This course follows a collection-oriented design sequence, in which the class is expected to develop a mood board, color story, and concept boards for 6 outfits which will be developed for inclusion in a virtual fashion show, which will be designed as a group project. The course includes class work and home work and follows an aggressive schedule successfully piloted with real life fashion design students.  Students have full creation privileges in the online classroom as well as an assigned space for use for the duration of the class.  Students receive virtual tool kit resources as part of their internship.

All texture work is expected to be accomplished off line as part of the homework assignments.  Extensive resources and documentation are provided in the classroom, and students have full access to the classroom during their course.  All work is graded and receives feedback from the instructor. Students will complete 3 outfits, develop an initial label concept, and complete an initial showroom/store design. They will show their work on a runway at the final class, using their avatars as models.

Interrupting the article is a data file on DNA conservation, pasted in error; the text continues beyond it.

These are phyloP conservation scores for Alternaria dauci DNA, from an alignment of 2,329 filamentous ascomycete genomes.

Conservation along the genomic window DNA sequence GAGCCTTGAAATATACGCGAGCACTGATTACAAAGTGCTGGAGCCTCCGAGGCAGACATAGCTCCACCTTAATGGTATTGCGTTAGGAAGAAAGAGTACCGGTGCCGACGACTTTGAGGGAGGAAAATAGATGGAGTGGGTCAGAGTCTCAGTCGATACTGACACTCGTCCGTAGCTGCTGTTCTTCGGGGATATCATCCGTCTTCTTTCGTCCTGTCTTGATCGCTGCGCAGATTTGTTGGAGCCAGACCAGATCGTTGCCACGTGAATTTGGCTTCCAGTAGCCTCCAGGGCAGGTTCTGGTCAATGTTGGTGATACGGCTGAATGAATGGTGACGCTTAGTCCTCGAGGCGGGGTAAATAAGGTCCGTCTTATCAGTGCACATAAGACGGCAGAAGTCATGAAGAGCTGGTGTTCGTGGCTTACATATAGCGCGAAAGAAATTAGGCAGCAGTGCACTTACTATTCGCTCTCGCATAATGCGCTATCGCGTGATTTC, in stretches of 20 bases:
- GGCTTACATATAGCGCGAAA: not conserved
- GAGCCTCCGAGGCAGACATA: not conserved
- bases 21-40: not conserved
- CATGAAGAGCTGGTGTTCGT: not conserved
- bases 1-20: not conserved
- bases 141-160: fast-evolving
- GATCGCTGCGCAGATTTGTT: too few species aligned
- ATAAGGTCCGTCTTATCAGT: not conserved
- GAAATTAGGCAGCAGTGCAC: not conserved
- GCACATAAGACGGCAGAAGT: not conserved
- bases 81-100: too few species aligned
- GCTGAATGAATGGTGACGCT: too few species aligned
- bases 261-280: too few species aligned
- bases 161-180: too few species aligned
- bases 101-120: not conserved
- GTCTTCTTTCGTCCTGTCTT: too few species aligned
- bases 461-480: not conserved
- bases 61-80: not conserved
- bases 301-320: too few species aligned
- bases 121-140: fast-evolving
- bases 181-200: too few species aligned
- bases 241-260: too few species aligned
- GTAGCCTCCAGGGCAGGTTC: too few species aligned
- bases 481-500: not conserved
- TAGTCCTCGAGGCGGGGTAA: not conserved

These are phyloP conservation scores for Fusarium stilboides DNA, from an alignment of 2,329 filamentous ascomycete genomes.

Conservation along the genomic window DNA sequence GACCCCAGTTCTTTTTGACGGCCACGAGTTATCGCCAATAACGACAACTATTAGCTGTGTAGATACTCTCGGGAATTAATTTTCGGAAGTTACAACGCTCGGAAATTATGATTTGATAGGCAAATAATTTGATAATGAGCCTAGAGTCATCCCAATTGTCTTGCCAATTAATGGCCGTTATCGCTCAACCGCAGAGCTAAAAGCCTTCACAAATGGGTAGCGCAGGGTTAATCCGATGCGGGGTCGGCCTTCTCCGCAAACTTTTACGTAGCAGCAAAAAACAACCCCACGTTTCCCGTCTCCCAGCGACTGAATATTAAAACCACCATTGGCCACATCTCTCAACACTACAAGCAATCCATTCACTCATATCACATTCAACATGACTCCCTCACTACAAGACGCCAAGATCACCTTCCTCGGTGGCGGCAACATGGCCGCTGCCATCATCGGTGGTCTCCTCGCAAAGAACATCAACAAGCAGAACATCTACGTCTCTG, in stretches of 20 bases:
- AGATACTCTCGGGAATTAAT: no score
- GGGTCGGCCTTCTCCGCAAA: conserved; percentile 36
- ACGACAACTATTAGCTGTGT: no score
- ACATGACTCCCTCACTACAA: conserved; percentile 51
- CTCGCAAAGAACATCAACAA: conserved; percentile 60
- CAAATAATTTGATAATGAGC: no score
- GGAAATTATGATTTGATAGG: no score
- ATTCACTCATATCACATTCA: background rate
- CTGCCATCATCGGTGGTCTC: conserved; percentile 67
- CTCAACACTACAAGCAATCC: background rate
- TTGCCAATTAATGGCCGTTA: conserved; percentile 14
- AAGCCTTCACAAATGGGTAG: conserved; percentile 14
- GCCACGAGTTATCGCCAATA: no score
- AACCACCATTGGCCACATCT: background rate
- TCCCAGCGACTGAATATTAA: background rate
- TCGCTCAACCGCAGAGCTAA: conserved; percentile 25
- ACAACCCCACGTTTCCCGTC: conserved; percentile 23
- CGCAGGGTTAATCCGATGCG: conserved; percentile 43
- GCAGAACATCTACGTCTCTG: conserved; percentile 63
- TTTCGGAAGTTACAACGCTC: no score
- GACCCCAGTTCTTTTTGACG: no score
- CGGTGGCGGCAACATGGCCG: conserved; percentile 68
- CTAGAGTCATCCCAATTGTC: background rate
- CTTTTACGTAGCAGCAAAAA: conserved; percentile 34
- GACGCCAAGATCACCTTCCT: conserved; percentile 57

Students must provide their own computer, internet connection, scanner, and image editing program(s) as well as have Second Life and Skype accounts.

Recommended text book: Designing Dreams, Shenlei E. Winkler, available on Amazon.com

At the end of their internships, Interns’ work will be presented in a virtual fashion runway show, with avatar models which the interns will style from hair to shoes.  All interns will complete their internship with Fashion Research Institute with a completed collection of avatar apparel including concept boards to product ads, which may be added to their portfolio. A final presentation of their work will be created.  Our Summer 2009  interns’ runway show can be viewed here.